he said, that he would remain if the defect was remedied,
and leave if it wasn’t. “No cure, no pay.”
Evidence was given by defendant’s daughter that
the defective chimney was not remedied and that many times
the tablecloth would be covered with soot, and other inconveniences
would arise. The plaintiff alleged that an agreement for
a month’s notice was arrived at, and denied that
it was “No cure, no pay.”
His Honour ultimately found for plaintiff 6s. 8d., a week’s
rent which defendant had paid into court.
A LIVELY HALF-HOUR AT DUKINFIELD
Mary Ann WINSTANLEY, a married woman, of 2, Syke-street,
Dukinfield, was summoned for being drunk and disorderly
in that street on Saturday night.
Constable MOORE stated that at 8 p.m. on Saturday he received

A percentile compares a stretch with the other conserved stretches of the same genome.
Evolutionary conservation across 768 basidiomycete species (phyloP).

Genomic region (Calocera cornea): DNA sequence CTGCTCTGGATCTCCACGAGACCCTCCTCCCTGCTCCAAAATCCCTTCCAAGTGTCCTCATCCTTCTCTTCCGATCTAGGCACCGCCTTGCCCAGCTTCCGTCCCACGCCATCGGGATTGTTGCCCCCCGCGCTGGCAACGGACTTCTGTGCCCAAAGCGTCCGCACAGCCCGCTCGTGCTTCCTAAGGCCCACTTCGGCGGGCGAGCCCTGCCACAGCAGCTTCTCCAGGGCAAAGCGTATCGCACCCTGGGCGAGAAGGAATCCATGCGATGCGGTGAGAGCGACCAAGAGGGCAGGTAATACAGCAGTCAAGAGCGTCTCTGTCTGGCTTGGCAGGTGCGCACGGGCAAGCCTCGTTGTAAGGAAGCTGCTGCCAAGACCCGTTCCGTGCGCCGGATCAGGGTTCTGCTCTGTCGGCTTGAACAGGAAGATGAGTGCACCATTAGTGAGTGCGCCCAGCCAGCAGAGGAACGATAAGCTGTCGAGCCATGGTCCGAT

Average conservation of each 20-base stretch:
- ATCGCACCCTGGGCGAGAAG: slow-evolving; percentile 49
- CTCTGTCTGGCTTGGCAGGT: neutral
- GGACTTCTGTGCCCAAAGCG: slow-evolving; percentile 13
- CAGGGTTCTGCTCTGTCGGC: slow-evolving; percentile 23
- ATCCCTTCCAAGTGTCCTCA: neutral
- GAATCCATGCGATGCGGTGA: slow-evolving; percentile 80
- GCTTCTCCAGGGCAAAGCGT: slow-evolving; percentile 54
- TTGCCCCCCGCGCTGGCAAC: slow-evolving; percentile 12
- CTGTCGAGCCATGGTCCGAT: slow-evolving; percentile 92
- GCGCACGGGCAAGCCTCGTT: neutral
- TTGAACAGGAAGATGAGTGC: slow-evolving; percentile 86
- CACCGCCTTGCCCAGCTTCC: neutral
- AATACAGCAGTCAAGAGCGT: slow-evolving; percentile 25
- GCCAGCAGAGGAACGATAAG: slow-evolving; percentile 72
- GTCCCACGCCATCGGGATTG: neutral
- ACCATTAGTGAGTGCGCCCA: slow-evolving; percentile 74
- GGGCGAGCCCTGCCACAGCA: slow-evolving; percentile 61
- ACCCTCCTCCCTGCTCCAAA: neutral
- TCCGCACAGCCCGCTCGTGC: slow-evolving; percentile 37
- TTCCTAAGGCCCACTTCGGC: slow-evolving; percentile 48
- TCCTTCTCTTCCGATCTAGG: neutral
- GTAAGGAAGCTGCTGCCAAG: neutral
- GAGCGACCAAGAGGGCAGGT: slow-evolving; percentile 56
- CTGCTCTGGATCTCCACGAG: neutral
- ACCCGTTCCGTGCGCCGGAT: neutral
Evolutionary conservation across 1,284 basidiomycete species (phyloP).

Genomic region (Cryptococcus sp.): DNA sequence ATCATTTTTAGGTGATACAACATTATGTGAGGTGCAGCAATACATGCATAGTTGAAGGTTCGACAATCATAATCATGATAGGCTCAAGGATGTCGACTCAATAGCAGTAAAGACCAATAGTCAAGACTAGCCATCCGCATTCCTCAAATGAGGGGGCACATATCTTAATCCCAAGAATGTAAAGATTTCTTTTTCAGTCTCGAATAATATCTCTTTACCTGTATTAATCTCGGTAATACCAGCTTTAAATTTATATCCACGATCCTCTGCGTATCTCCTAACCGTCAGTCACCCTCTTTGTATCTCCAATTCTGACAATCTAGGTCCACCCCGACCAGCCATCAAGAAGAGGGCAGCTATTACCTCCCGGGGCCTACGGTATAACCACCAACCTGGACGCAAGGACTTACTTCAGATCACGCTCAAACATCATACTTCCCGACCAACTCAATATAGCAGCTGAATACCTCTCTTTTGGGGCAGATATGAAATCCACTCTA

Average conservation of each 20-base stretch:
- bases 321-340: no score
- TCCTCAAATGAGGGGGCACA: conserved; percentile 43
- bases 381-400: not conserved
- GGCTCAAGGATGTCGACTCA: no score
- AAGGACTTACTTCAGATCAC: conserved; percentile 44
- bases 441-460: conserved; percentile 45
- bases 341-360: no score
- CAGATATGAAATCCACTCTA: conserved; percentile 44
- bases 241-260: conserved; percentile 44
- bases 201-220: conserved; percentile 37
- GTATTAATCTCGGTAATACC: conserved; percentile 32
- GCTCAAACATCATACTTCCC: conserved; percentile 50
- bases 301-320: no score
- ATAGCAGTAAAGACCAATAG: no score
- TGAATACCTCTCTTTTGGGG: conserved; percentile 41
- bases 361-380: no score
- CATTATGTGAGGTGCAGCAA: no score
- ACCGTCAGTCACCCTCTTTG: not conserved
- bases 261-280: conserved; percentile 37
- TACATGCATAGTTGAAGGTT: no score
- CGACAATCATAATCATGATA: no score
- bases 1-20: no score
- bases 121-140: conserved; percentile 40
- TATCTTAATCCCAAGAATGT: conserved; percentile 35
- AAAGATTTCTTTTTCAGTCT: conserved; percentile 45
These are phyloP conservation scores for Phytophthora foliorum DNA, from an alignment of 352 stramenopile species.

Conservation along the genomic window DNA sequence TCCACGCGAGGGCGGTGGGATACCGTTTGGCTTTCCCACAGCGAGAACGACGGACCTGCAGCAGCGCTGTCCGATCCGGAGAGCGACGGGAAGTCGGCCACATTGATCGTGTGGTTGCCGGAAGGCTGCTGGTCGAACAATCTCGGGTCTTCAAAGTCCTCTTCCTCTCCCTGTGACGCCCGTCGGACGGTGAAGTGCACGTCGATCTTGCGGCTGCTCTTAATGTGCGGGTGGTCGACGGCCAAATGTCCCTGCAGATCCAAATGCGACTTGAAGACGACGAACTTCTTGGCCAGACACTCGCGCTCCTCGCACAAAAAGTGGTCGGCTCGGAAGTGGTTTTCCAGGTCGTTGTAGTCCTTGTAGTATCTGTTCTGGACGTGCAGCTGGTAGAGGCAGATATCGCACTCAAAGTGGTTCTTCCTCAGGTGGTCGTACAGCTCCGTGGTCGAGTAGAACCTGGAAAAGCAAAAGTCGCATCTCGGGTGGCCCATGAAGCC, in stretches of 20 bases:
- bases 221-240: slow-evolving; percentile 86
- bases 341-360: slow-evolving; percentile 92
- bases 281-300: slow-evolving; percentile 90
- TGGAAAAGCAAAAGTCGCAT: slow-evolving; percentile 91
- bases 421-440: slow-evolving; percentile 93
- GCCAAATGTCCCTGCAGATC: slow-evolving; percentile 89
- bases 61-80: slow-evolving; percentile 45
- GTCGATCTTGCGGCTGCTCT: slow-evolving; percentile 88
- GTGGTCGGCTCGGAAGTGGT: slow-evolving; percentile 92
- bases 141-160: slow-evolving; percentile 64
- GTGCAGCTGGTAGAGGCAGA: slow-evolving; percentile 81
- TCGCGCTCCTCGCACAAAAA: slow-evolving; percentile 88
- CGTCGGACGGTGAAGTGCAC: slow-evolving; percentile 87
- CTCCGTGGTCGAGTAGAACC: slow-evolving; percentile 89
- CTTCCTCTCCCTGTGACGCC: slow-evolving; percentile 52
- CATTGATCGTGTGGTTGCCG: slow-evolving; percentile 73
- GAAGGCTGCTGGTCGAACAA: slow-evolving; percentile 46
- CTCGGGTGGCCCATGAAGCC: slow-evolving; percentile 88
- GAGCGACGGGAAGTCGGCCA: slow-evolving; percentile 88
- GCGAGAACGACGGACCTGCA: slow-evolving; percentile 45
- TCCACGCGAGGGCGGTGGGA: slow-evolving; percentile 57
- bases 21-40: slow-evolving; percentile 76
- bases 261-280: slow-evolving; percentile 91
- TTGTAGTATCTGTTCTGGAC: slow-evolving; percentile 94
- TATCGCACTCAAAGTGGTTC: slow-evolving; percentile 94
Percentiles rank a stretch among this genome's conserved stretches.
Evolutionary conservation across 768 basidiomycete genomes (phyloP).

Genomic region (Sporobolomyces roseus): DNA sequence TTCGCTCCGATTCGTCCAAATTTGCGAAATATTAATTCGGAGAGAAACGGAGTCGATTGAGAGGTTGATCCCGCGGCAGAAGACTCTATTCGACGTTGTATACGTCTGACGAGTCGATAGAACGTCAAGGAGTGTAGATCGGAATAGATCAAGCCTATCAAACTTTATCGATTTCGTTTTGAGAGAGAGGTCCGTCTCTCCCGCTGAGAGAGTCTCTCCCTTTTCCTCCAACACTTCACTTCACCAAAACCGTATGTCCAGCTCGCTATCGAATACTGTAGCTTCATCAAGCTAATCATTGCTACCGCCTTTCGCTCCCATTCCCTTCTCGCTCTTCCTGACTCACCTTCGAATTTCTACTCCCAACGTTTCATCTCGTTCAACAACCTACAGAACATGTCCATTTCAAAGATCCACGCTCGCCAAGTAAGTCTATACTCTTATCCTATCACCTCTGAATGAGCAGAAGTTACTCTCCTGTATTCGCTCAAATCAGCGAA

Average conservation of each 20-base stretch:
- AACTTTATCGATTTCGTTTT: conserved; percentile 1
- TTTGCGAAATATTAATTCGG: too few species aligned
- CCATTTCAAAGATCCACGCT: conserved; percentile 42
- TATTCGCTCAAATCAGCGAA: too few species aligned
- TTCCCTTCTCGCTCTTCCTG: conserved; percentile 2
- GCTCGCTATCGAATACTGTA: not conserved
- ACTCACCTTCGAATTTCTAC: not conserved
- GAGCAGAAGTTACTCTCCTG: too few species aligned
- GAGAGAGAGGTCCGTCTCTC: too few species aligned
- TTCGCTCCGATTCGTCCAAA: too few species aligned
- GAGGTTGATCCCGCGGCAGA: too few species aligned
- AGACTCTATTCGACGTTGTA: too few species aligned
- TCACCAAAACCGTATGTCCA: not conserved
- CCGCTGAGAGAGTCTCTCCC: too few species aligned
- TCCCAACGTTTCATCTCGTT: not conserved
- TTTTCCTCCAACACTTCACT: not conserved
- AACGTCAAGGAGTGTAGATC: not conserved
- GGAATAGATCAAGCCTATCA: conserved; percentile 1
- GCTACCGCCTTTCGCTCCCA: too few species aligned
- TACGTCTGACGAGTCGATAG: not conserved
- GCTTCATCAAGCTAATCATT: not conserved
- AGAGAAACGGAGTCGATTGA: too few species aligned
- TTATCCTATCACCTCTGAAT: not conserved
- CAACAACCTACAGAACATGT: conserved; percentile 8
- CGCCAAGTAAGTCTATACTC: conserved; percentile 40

information of a quarrel at a house in Syke-street, and
on going there he found the defendant and a man quarrelling.
The man on being spoken to promised to behave himself,
but the woman refused and became more stupid. She kept
abusing the man. She was in a very drunken state, and
eventually he locked her up. Detective Sergeant KELLY
gave corroborative evidence.
The defendant said her husband was abusing her. On the
Friday night he came home and gave her 13s. for his wages.
He was beastly drunk. He said he wanted a pint of beer,
and because she had not the money to give him he upset
the table, and picked up the burning lamp off the table
to throw at them.
Defendant called a woman named Alice WILLIAMSON, of 9,
Syke-street, to give evidence on her behalf, but Mrs WILLIAMSON
said she didn’t know anything about it. Mrs WINSTANLEY
was fined in July for being drunk and disorderly, and
the magistrates now fined her 5s. for costs.